- Strategies for teaching poetry collections
- Fun poetry prompts inspired by mentor poems:
Wakelet for paired poems
A collaborative effort by teachers all over the country, and curated by educator Kristin Runyon, this resource pairs contemporary poem with canonical. “This collection of pairings started out as a whim inspired by the #NCTEchat leading up to National Poetry Month. The project, however, has become a personal challenge to find works by living poets not curated by another educational source… I have been introduced to many new poets and poems that I am excited to share with my high school students.”
I suggest checking out this lesson comparing Gwendolyn Brooks’s “We Real Cool” and Terrance Hayes’s “The Golden Shovel.” It has everything you would need and is ready for you to teach it in your class tomorrow.
Podcasts are a great way to learn about current poets. Here are my three favorite podcasts, in no particular order.
Vs., hosted by Franny Choi and Danez Smith, sponsored by The Poetry Foundation
The Poet Salon, hosted by Dujie Tahat, Gabrielle Bates, and Luther Hughes
Commonplace, Conversations with Poets (and Other People), hosted by Rachel Zucker
The Poetry Gods, hosted by José Olivarez, Jon Sands, and Aziza Barnes
Newsletters & Book Clubs
You can get a poem sent to your Inbox every day for free by the Academy of American Poets with their Poem-a-day program. Poems will often come with a blurb by the poet that explains a little bit about the inspiration for writing the poem or some other useful information.
I absolutely love being a member of The Rumpus poetry book club. It’s not free, BUT it’s well worth it. Every month, I get a new poetry book in my mailbox! I mean, who doesn’t love getting treats in the mail? (From their website): “Every month we’ll choose a forthcoming poetry book, not yet available to the public. At the end of the month, we’ll host an exclusive online discussion with the book club and the author. We’ll publish an edited version of the discussion on The Rumpus the following month—to see what that looks like, go here. We’ve featured poets like Tracy K. Smith, Jericho Brown, Solmaz Sharif, Kaveh Akbar, Gabrielle Calvocoressi, Eloisa Amezcua, Tarfia Faizullah, and Kamilah Aisha Moon. Upcoming poets include Natasha Tretheway, Marwa Helal, Sally Wen Mao, Hala Alyan, Ilya Kominsky, Franny Choi, Natalie Scenters-Zapico, and more!”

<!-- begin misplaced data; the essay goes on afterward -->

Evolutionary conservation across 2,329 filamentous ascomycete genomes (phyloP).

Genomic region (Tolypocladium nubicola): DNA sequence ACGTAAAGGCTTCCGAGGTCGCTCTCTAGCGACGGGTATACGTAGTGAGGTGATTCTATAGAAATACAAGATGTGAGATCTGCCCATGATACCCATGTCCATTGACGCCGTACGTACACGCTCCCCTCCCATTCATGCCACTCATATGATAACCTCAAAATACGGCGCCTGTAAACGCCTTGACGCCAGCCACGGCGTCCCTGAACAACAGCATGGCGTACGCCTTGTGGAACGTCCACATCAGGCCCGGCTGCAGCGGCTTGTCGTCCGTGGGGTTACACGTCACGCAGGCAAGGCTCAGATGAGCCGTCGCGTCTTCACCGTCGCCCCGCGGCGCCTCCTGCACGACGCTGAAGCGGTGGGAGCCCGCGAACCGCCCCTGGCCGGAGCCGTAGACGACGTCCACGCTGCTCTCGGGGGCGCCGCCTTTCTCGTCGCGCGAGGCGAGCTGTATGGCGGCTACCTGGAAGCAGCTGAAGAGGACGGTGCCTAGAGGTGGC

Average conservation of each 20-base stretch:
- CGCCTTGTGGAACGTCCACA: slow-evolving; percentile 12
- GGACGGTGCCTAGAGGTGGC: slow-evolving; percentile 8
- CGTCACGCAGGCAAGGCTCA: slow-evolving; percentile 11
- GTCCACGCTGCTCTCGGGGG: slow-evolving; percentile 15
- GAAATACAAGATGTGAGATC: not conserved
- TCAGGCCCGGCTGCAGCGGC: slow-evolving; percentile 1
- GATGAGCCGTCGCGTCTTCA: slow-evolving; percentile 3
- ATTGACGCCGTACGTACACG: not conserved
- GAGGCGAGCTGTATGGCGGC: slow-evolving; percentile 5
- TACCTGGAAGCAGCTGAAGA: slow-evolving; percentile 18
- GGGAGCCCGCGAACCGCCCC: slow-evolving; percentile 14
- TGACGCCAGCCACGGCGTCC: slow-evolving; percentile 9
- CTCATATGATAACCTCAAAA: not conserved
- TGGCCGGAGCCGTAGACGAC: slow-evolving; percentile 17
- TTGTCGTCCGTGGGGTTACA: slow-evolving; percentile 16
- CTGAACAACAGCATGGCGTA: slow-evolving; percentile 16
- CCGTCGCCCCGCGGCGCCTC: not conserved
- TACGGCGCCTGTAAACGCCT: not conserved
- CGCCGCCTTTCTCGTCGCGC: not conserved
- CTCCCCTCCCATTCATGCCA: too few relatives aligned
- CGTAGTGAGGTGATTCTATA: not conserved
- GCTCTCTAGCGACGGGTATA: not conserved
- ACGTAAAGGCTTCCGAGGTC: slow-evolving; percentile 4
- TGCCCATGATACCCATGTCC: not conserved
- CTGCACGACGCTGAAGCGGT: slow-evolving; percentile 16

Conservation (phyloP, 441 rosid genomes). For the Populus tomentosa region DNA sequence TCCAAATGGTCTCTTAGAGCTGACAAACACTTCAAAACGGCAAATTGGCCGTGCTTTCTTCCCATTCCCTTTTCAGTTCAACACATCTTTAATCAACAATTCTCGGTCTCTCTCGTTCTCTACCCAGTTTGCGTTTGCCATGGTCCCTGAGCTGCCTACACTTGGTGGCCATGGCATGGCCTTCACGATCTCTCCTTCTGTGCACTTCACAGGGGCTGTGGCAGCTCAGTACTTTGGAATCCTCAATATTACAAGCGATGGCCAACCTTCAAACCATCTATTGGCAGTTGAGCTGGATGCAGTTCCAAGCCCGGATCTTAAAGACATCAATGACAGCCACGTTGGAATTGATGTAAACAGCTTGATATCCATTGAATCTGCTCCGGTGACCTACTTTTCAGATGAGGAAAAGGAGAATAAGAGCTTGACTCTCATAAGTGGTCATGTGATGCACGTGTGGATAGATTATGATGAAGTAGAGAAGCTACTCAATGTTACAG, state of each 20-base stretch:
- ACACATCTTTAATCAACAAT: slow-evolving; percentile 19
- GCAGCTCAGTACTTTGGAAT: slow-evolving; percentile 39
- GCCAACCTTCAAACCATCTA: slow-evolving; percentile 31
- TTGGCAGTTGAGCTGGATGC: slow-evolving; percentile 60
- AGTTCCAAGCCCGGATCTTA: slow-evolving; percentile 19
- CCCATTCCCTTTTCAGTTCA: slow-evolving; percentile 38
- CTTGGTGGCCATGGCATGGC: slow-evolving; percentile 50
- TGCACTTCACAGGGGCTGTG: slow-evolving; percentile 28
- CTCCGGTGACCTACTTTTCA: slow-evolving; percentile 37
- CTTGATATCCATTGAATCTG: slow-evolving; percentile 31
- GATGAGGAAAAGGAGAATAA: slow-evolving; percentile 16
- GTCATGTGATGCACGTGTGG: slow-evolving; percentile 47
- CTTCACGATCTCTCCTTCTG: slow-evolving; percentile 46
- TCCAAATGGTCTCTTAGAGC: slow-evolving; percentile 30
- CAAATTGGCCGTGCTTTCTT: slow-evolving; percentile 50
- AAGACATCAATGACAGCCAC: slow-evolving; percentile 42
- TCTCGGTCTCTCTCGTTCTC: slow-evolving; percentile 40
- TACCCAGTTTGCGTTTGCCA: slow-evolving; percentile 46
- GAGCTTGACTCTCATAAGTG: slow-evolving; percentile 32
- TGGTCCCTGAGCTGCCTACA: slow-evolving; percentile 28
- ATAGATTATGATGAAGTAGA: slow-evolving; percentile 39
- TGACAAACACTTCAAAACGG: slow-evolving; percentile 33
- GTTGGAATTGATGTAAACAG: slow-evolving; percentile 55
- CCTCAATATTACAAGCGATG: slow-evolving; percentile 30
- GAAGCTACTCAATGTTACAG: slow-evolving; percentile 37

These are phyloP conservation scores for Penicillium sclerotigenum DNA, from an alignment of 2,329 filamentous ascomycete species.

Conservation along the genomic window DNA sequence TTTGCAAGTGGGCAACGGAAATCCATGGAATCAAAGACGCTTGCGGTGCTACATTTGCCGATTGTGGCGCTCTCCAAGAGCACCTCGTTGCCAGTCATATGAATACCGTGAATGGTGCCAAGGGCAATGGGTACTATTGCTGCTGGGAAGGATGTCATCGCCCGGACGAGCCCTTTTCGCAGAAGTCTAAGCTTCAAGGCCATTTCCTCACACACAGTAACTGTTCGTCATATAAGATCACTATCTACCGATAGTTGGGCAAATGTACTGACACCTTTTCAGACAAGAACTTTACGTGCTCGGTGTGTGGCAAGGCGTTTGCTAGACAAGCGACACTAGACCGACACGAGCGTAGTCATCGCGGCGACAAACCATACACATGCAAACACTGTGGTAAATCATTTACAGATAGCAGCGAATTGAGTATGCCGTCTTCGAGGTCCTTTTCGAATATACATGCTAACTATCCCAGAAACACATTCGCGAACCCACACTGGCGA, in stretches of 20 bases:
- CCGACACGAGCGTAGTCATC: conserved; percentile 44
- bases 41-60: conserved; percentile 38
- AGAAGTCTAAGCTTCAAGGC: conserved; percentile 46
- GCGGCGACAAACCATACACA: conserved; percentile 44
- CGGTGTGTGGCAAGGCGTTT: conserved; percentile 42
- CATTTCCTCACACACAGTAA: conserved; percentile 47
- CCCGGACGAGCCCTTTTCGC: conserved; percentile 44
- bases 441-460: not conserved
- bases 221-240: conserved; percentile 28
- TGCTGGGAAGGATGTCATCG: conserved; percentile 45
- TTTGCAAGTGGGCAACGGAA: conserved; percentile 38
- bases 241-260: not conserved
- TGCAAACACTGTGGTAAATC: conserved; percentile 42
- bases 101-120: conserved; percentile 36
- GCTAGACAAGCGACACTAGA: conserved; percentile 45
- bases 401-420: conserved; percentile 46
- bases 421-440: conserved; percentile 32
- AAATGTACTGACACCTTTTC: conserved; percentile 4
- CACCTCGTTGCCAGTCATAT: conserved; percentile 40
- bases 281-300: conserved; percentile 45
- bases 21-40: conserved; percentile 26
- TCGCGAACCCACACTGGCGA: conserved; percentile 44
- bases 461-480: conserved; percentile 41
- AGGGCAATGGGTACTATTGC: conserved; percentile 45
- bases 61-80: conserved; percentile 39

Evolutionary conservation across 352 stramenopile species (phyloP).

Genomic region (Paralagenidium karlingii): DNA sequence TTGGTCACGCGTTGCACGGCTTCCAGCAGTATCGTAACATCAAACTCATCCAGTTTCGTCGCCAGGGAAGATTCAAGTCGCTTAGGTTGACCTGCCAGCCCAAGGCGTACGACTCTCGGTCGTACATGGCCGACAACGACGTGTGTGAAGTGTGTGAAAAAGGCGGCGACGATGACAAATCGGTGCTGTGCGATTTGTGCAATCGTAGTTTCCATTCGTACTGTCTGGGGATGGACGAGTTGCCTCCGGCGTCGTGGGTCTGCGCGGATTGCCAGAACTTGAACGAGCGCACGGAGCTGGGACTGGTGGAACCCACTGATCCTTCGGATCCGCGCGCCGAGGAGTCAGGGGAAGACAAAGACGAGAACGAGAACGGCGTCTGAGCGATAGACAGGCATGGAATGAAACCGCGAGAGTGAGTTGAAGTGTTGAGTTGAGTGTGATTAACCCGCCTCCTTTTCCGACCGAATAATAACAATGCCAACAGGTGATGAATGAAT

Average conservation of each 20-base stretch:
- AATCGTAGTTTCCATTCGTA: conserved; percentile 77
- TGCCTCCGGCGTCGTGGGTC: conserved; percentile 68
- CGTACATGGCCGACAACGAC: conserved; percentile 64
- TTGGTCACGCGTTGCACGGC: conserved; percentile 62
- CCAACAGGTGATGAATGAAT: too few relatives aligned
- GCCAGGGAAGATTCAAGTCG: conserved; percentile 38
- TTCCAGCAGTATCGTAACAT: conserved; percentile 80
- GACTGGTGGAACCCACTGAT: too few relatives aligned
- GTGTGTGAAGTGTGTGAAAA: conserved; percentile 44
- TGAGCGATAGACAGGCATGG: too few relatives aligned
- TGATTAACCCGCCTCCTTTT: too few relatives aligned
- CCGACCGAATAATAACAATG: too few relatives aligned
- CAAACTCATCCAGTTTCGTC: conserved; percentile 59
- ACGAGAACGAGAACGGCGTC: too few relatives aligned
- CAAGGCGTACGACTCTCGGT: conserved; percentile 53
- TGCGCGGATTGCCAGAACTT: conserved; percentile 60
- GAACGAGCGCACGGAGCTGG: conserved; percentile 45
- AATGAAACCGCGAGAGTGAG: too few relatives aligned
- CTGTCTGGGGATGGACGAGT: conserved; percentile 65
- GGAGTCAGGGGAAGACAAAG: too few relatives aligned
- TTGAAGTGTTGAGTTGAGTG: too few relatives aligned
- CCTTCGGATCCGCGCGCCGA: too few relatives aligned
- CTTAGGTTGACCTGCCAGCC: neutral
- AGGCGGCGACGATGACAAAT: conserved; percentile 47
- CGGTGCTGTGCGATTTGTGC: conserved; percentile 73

Educators Joél Garza and Scott Bayer co-host the monthly #THEBOOKCHAT Twitter chat. Among the many thought-provoking books they’ve focused on, three of them are poetry collections. Their hyperdocs are phenomenal resources you can use immediately in your classroom. I use the Clint Smith one myself as part of my summer reading assignment.
Counting Descent by Clint Smith hyperdoc
Citizen by Claudia Rankine hyperdoc
Citizen Illegal by José Olivarez hyperdoc
Local colleges and universities are great places to look for free events and readings. I usually find the best info on English Language Arts department pages. For example, I discovered Clint Smith is coming for another reading at Davidson College, his alma mater, during our spring break. My students read Counting Descent for summer reading and they were excited to meet him in person and get their books signed.
Are there any literary festivals near you? This past year, we attended a free Literary Festival hosted by University of North Carolina-Charlotte, which featured a reading and Q&A with Nikky Finney and Eduardo C Corral.